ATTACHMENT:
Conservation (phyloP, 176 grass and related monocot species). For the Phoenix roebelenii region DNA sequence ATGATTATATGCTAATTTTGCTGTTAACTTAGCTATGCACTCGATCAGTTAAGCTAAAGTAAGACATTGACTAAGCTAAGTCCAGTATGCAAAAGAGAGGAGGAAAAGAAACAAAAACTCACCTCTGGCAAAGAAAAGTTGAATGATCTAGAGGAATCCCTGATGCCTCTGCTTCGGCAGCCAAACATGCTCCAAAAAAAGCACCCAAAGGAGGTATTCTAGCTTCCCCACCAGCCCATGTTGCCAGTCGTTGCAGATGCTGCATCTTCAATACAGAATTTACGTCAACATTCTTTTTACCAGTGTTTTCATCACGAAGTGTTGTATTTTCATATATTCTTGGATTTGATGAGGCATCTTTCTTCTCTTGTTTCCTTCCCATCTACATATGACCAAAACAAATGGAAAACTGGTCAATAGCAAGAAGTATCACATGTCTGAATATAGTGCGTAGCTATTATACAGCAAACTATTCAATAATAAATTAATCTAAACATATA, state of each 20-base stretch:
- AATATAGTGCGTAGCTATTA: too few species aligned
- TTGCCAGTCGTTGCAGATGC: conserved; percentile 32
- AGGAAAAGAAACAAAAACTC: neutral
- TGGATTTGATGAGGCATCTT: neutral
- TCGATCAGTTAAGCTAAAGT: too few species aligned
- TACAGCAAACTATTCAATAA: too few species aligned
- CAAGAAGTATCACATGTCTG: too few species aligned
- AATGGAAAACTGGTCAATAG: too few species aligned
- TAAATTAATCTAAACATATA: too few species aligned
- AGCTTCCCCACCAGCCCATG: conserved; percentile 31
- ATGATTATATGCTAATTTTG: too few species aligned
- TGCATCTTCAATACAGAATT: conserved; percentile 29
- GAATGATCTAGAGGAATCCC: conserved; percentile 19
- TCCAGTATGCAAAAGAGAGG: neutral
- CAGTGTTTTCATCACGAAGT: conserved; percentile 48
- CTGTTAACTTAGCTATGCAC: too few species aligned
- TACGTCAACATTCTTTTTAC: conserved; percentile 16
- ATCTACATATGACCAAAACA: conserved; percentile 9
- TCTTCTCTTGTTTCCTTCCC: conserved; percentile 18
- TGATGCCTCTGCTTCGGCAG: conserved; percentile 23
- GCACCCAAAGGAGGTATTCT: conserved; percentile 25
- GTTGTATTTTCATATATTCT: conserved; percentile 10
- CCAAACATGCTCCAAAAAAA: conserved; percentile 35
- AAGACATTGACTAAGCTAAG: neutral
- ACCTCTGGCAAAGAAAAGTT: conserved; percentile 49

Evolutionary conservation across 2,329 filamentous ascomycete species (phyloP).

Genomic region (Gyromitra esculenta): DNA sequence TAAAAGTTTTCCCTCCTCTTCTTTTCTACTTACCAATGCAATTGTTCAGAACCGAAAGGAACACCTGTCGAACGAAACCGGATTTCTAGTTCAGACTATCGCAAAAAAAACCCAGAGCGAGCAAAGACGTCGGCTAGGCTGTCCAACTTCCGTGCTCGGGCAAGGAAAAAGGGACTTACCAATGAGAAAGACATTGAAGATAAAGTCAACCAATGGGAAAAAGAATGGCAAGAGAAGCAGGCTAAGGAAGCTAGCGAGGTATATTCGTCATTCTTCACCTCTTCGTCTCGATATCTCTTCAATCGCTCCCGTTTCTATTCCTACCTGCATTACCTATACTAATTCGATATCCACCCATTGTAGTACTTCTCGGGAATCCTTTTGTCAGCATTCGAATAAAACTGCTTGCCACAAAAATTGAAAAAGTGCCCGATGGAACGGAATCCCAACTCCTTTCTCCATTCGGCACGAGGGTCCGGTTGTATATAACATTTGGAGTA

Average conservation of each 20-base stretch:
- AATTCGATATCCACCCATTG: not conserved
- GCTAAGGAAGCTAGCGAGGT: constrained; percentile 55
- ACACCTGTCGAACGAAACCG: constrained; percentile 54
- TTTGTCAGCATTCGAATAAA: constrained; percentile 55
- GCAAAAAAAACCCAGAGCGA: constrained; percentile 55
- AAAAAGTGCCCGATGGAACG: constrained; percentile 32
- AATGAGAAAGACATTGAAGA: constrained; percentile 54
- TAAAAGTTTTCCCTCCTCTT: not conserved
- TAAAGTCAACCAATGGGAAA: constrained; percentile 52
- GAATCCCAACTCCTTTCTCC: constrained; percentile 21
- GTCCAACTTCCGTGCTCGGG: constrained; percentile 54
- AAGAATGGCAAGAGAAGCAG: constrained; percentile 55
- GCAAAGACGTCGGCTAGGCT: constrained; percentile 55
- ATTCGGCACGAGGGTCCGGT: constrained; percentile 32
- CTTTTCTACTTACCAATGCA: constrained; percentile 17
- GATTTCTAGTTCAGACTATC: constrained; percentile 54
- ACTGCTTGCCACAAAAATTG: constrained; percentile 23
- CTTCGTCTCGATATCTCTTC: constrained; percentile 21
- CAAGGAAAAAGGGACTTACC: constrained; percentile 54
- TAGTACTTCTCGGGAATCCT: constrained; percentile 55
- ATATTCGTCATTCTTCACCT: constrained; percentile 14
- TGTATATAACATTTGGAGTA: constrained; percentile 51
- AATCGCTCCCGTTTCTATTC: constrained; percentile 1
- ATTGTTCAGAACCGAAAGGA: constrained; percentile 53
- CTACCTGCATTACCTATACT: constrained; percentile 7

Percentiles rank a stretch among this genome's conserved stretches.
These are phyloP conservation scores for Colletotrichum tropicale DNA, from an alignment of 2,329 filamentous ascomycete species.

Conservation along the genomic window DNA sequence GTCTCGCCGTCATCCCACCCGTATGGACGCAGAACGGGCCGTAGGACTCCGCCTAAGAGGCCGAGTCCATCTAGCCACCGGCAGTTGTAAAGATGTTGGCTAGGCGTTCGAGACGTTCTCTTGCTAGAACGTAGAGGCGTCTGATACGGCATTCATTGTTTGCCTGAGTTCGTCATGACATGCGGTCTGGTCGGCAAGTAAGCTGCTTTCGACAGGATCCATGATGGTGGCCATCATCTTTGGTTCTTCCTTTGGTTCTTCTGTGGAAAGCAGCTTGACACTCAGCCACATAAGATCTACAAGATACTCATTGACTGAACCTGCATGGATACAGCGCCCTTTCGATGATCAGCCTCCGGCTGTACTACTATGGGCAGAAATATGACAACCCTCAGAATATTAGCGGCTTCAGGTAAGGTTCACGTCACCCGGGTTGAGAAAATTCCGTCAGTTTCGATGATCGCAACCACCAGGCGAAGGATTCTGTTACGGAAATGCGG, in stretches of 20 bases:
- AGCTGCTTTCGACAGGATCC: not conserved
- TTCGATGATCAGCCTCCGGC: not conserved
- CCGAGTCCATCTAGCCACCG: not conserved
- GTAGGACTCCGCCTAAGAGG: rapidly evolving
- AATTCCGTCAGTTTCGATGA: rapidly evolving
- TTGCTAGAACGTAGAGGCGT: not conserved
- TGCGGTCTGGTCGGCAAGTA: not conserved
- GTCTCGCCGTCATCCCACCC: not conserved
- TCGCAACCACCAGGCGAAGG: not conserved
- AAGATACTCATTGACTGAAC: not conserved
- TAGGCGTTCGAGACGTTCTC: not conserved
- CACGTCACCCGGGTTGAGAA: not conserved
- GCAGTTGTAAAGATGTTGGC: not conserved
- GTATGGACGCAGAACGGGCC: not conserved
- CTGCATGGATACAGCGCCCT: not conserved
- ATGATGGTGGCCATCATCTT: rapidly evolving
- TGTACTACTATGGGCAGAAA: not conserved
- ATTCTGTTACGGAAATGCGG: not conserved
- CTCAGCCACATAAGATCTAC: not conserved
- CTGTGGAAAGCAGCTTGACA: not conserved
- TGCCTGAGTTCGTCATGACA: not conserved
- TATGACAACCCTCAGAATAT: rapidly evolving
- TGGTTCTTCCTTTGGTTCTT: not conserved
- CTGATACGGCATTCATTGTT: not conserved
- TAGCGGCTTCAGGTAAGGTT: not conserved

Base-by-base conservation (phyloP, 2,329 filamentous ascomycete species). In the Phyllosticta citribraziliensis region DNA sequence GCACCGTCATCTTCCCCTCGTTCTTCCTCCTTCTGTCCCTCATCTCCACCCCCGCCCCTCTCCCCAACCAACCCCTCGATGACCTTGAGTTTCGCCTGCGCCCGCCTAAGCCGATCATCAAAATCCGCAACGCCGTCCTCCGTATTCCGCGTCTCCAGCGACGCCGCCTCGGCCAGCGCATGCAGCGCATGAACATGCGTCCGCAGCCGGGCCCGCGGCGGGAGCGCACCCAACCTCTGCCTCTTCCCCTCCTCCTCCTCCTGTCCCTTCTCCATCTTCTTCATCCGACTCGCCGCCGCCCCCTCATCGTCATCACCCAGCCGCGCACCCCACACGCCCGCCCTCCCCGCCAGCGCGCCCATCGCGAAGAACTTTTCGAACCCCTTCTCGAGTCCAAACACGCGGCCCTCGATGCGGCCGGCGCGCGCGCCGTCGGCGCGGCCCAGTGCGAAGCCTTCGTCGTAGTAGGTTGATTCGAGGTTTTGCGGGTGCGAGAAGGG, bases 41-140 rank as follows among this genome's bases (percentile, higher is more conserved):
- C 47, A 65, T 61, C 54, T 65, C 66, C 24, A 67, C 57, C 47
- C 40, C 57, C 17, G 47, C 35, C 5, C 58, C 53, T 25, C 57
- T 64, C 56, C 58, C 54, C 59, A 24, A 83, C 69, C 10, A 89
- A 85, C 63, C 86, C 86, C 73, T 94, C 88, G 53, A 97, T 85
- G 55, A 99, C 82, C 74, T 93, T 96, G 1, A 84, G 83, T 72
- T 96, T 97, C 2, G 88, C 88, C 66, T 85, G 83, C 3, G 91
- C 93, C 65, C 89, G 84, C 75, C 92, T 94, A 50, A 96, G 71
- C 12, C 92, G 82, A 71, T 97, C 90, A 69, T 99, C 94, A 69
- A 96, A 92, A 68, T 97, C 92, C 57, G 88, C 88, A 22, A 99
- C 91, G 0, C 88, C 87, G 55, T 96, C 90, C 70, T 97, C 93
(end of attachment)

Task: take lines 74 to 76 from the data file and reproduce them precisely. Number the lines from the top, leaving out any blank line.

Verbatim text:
- TGTACTACTATGGGCAGAAA: not conserved
- ATTCTGTTACGGAAATGCGG: not conserved
- CTCAGCCACATAAGATCTAC: not conserved